The guards argue that those purposes support immunity whether their employer is private or public. Brief for Petitioners 35-36. Since private prison guards perform the same work as state prison guards, they say, they must require immunity to a similar degree. To say this, however, is to misread this Court's precedents. The Court has sometimes applied a functional approach in immunity cases, but only to decide which type of immunity — absolute or qualified — a public officer should receive. See, e.g., Buckley v. Fitzsimmons, 509 U.S. 259 (1993); Burns v. Reed, 500 U.S. 478 (1991); Forrester v. White, 484 U.S. 219 (1988); Cleavinger v. Saxner, 474 U.S. 193 (1985); Harlow, 457 U.S. at 800. And it never has held that the mere performance of a governmental function could make the difference between unlimited § 1983 liability and qualified immunity, see, e.g., Tower, 467 U.S., at 922-923, especially for a private person who performs a job without government supervision or direction. Indeed a purely functional approach bristles with difficulty, particularly since, in many areas, government and private industry may engage in fundamentally similar activities, ranging from electricity production, to waste disposal, to even mail delivery.
Petitioners' argument also overlook certain important differences that, from an immunity perspective, are critical. First, the most important special government immunity-producing concern — unwarranted timidity — is less likely present, or at least is not special, when a private company subject to competitive market pressures operates a prison. Competitive pressures mean not only that a firm whose guards are too aggressive will face damages that raise costs, thereby threatening its replacement, but also that a firm whose guards are too timid will face threats of replacement by other firms with records that demonstrate their ability to do both a safer and a more effective job.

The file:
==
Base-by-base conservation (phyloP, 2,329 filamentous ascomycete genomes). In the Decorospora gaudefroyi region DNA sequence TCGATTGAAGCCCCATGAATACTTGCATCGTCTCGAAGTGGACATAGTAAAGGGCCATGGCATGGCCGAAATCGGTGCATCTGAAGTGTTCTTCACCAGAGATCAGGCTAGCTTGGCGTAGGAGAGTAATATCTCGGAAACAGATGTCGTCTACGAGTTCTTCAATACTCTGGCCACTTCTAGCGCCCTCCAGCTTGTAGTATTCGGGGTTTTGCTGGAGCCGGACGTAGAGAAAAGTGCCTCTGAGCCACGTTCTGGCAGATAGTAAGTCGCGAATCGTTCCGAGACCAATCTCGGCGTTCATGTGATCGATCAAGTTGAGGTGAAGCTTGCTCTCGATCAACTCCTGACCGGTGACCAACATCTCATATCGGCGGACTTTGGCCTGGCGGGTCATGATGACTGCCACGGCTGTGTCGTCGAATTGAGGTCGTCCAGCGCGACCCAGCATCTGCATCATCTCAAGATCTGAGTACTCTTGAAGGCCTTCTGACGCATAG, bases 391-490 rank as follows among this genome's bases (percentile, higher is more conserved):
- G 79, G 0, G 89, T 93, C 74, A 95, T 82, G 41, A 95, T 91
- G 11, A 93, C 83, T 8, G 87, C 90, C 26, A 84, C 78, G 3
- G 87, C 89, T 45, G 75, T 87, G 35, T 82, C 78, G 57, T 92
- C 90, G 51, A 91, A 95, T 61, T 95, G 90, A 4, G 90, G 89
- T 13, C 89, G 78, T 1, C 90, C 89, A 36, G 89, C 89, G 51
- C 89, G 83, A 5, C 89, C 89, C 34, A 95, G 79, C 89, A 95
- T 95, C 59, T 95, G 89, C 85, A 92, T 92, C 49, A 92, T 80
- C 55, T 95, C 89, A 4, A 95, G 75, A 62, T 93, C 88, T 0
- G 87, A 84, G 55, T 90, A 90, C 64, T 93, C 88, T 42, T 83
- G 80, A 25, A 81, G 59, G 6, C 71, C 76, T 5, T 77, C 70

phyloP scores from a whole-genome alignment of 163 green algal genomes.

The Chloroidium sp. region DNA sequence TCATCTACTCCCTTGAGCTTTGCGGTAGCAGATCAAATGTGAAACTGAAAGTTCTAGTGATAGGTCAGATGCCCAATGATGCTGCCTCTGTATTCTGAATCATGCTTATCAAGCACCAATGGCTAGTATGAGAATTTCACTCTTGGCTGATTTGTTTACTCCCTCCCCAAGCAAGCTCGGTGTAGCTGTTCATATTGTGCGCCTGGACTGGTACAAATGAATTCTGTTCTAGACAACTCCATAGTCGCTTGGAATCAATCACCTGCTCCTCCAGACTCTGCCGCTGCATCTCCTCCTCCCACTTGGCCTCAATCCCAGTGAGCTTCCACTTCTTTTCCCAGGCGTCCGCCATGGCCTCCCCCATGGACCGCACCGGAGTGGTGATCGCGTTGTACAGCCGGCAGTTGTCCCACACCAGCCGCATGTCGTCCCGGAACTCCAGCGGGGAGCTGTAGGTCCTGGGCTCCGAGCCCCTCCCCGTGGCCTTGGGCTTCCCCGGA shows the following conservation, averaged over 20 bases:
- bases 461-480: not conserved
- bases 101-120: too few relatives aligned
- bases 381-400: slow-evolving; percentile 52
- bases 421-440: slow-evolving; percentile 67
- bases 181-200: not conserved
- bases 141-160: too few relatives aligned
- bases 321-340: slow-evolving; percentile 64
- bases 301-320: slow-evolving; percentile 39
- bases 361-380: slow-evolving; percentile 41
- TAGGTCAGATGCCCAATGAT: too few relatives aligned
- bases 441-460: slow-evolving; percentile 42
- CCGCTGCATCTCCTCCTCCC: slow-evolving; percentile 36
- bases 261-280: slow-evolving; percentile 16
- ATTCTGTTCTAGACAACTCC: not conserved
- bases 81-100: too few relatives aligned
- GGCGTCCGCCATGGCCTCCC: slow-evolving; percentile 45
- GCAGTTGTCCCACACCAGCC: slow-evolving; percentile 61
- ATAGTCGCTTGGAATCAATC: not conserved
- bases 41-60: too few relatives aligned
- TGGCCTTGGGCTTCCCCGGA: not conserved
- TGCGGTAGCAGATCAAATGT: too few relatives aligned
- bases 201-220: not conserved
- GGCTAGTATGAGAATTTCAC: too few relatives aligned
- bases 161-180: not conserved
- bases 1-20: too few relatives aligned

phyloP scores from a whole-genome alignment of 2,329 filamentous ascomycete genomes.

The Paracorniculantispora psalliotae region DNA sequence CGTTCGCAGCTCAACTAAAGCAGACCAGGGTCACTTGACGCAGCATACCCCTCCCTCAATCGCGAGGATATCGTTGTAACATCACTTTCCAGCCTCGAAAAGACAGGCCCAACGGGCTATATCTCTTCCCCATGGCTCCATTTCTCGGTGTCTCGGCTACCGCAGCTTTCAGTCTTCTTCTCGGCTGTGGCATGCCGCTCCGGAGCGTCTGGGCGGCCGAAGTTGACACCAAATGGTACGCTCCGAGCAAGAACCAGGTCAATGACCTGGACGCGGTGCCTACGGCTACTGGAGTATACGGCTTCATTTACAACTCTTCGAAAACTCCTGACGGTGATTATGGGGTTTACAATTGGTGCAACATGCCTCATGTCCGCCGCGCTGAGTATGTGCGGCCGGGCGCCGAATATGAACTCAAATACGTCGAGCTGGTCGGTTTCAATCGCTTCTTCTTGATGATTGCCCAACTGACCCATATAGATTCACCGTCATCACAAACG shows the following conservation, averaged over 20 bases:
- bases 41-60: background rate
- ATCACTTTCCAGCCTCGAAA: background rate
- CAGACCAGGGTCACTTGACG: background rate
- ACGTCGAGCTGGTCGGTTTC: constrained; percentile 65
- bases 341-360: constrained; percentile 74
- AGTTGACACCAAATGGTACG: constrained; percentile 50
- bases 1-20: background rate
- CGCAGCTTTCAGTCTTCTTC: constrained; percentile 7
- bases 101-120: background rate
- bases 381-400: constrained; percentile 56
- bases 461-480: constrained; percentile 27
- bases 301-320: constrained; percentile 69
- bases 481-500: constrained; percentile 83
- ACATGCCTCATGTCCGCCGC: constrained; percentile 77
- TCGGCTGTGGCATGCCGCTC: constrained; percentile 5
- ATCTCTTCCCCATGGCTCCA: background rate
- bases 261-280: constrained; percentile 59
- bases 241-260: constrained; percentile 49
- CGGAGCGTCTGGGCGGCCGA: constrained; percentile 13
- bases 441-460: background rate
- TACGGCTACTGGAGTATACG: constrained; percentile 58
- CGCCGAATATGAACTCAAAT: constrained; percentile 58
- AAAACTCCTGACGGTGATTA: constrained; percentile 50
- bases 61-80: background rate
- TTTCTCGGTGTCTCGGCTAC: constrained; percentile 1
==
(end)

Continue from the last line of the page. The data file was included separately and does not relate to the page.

These ordinary marketplace pressures are present here. The private prison guards before us work for a large, multistate private prison management firm. C. Thomas, D. Bolinger, J. Badalamenti, Private Adult Correctional Facility Census 1 (10th ed. 1997) (listing the Corrections Corporation of America as the largest prison management concern in the United States). The firm is systematically organized to perform a major administrative task for profit. Cf. Tenn. Code. Ann. § 41-24-104 (Supp. 1996) (requiring that firms contracting with the state demonstrate a history of successful operation of correctional facilities). It performs that task independently, with relatively less ongoing direct state supervision. Compare § 41-4-140(c)(5) (exempting private jails from certain monitoring) with § 41-4-116 (requiring inspectors to examine publicly operated county jails once a month or more) and § 41-4-140(a) (requiring Tennessee Correctional Institute to inspect public correctional facilities on an annual basis and to report findings of such inspections). It must buy insurance sufficient to compensate victims of civil rights torts. § 41-24-107. And, since the firm's first contract expires after three years, § 41-24-105(a), its performance is disciplined, not only by state review, see §§ 41-24-105(c)-(f), 41-24-109, but also by pressure from potentially competing firms who can try to take its place. Cf. § 41-24-104(a)(4) (permitting State, upon notice, to cancel contract at any time after first year of operation); see also §§ 41-24-105(c) and (d) (describing standards for renewal of contract).